Today we are continuing on with my series on Selling on Etsy. If you missed Part 1, you can find it here.
Last time we talked about things to do before you open shop. Today we are talking about photography. Get comfy because this one is going to be a long one.
Photography on Etsy can make or break your shop. A good photo can make your product pop. It seems more professional as well. It’s important to remember that your customers can’t pick up your products. They can’t touch it or turn it over. Your photos needs to show your customers everything about your product. The size, the details, the texture, etc. That can be tough to do with only five photo slots.
One of the first things you will need to decide is what to use for a background. You don’t want anything that takes away from your product. Most sellers use a plain white background so that their product is all that you see. Sometimes they use nature which can work well too. You want something neutral and not too dark.
This the photo I used to use for my bow baby headband.
This is the one I use now.
Look at the old one. The background is so dark. Plus, there are so many colors. You have the dark blue blanket, the beige carpet, two different color shirts, and her pants. All of it takes away from the headband. I also used flash which washes out the color of the bow making it look pink, not red.
Look at the current one. Nothing distracting. Just green grass, a white shirt, a baby, and the product. Much simpler and more professional looking.
For items that aren’t modeled or when I can’t get outside (ie. all winter long), I use a white sheet as a background. Simple but it really works.
What you can’t see in this picture is that behind this scarf is my TV stand. Yes, that’s right. I put a white sheet up on my TV stand and use whatever I have nearby as weights to hold it still. Sometimes it’s my wax warmer, sometimes it’s my exercise shoes. You don’t need anything fancy to make a plain, white background.
I am planning at some point this year on buying a grayed out wood print paper or vinyl background to use instead of my sheet, just to add some character.
I cannot stress this enough. Use natural lighting! Artificial lighting, whether from overhead lights or lamps or your camera’s flash can really wash out the colors of your item. It can also make bright spots, dark spots, and some really funky shadows. If you can’t get outside, start paying attention to how the sun comes in your house. I’m lucky to have a big picture window in my living room. About 1:30-3pm the lighting is perfect for taking pictures.
You also want to make sure you aren’t using direct sunlight. That can also make funky shadows. When I do outdoor photos, I like mid-morning or late afternoon. For my backyard, that just seems to make the perfect lighting. A partly cloudy day can help diffuse the sunlight as well.
They do make light boxes or you can find tutorials on Pinterest on how to make them yourself. But if you can can use natural light or your item is too big for a light box, go for the natural light.
Yes, even with a nice background and using natural light, you are going to have to edit your photos.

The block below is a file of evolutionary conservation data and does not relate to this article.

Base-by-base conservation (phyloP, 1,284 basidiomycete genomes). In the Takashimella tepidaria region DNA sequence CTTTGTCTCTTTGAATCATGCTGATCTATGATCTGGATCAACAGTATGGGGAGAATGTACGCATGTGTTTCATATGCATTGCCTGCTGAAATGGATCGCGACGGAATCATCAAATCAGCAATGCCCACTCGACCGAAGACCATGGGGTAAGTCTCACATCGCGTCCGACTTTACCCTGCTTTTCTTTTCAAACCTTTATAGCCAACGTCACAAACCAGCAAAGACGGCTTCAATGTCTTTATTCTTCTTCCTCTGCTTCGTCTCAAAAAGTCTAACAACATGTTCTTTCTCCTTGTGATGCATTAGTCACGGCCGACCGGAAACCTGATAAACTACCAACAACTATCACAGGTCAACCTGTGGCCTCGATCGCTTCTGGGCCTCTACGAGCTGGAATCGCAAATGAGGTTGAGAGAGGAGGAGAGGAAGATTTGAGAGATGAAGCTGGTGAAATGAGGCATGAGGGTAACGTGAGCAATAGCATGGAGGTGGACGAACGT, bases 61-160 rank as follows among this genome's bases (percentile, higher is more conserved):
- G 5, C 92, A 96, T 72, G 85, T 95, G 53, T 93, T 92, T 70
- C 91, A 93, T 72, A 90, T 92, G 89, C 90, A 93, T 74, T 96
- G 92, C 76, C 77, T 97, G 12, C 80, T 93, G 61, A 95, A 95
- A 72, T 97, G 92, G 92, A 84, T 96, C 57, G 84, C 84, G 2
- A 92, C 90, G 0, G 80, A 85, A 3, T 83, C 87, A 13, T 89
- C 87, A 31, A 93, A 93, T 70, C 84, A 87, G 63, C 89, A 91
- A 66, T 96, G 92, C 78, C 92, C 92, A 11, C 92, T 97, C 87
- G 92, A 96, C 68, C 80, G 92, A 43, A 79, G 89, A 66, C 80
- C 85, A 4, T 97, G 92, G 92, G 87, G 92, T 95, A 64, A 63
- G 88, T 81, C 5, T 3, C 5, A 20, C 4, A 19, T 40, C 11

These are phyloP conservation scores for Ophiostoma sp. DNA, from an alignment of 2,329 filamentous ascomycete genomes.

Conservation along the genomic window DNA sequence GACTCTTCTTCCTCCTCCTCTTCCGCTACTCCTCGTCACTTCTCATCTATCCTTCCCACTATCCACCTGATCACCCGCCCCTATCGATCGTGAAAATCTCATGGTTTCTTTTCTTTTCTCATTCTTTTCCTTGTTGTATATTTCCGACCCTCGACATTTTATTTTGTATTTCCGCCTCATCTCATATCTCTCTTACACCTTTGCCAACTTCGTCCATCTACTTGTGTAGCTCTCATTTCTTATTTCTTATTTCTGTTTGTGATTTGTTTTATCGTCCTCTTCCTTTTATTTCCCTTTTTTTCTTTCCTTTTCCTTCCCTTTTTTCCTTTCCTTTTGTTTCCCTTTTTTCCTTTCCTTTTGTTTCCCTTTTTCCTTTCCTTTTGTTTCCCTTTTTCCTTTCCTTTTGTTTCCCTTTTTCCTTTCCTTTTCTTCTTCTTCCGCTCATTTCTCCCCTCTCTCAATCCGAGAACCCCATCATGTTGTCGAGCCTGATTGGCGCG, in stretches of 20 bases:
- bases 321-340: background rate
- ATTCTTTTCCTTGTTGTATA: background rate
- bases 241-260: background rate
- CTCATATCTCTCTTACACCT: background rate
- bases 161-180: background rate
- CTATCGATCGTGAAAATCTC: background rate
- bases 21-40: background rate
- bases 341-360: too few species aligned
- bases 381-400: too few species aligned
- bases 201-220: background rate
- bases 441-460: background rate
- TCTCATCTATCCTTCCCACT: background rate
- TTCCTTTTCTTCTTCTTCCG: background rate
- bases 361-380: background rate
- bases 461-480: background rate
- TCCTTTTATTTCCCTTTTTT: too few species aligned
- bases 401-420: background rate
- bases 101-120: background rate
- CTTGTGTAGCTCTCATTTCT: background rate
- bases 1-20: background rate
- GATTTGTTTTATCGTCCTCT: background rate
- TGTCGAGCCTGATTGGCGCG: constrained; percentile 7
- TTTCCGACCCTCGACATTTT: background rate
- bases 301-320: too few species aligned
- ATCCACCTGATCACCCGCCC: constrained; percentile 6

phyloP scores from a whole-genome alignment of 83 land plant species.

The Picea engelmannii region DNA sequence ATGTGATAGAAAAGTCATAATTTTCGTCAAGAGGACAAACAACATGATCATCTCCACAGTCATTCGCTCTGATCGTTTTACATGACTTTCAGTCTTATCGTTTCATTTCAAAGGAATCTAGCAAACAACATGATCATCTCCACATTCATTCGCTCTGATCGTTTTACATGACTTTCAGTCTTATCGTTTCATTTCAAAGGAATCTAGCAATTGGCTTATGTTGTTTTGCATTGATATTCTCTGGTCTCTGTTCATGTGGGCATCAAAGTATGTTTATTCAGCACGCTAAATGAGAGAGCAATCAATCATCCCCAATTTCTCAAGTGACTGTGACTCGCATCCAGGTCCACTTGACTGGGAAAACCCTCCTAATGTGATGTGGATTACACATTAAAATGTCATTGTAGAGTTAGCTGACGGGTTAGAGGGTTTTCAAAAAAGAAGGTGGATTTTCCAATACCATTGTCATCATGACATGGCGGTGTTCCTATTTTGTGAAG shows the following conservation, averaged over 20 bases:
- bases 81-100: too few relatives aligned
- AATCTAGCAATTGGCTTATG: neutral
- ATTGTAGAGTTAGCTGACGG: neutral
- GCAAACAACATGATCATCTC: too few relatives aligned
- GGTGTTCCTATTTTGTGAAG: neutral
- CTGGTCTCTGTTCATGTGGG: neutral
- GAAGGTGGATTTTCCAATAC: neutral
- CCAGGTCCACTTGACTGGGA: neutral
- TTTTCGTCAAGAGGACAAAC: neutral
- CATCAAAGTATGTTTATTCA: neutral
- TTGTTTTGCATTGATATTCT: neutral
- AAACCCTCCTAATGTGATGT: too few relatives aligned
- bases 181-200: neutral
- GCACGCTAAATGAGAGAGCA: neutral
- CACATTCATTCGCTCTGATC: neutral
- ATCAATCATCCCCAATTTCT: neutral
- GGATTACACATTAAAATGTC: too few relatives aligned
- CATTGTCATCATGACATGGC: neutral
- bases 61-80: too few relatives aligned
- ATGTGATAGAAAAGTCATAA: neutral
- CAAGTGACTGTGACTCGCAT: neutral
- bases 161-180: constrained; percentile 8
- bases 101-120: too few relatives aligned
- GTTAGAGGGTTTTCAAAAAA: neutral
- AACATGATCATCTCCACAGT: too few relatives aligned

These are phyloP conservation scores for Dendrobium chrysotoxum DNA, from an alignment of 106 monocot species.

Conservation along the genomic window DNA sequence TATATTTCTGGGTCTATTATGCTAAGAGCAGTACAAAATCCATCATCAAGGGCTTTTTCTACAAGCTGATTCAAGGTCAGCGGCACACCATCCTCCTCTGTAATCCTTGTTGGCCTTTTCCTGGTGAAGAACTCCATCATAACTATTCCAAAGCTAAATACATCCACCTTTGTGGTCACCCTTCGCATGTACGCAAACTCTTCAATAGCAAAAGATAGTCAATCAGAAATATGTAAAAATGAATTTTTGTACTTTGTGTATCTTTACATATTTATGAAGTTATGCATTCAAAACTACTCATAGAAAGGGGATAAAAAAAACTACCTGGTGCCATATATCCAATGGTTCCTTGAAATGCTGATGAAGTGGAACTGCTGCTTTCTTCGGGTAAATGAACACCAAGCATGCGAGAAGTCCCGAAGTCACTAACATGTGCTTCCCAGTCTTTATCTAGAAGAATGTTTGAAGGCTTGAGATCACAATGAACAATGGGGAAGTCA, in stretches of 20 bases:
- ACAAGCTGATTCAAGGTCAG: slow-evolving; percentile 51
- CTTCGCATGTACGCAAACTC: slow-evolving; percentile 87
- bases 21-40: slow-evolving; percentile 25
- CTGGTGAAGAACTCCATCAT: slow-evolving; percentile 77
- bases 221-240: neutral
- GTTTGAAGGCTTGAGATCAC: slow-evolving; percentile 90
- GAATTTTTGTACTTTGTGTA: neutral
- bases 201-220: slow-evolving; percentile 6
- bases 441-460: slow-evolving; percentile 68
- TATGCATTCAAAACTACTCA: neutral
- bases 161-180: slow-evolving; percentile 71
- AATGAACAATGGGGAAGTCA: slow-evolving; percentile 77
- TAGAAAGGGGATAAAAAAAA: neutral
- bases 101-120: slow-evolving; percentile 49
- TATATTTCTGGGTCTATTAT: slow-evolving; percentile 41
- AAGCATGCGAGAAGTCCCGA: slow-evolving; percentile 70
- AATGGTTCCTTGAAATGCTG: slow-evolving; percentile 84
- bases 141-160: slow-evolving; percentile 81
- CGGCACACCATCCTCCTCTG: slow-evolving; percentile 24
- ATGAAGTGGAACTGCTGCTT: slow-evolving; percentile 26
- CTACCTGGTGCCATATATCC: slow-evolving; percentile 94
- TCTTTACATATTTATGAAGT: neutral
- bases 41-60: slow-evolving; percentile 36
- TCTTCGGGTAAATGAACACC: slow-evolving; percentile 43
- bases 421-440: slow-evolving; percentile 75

The first photo is not edited at all
This photo has been edited.
Subtle difference but it does make all the difference in the world. Just by brightening it up and fixing the background to get rid of the wrinkles in the sheet, it looks much nicer.
Here’s another example.
Again, subtle, but a much better picture after editing.
My two favorite products to use for photo editing are Picasa and Fotofuze. Fotofuze is specifically for Etsy and it online only. It just brightens up a white background. A lot of sellers don’t like Fotofuze because they think it makes things too stark. The trick is the play with the amount of background clarity and brightness. Most the time I use a brightness of -20 and a background of 75-80.
With Picasa, I like to adjust the fill light and shadows. It gives just enough of a boost to help against poor lighting, etc. Picasa is a free photo editing program that you download to your computer.
One of the things to do is to just play with the angles you take photos. You want to show as much detail as possible but with your main picture you want to give a good overview. All of the photos I have shared today are my main photos. With my headbands, I also show them not modeled and on a white background. It helps to show it from all angles.
Another thing is to research more. Searching, “product photography” on Pinterest taught me a lot. Handmadeology also has a big list of articles on product photography.
This week I asked some fellow Etsy sellers the questions: “What is one tip you have found to make the process of taking good pictures not so overwhelming? OR: What is one thing you find most important in taking good pictures?”
Valerie from Valerie Redpath Jewelry said: “My best tip is to be conscious of the background and keep it simple, clean, crisp. No patterns or or busy-ness!”
Michele from The Best Grandma Ever said: “I set aside a corner in my office all set up for picture taking. This way it is always ready to go and I don’t have to hall out everything to take a picture!”
Dory from worthygoods and worthgoodtextile said: “Tape a piece of wax paper to the window you are using as your natural light source. It diffuses any harsh sun and gives a nice ‘glow’ to your photos. I also wrap a piece of tinfoil around a piece of cardboard that has a fold/crease in the center. It allows you to re-direct light (from your wax-paper diffused window) to lighten up the ‘dark’ or lower-lit side of your tableaux.”
Be sure to follow me on Facebook and check back week for the next in this series, Dynamic Writing. If you decide to open up your own Etsy shop, be sure to use my referral link to get your first 40 listings for free!link parties I do each week.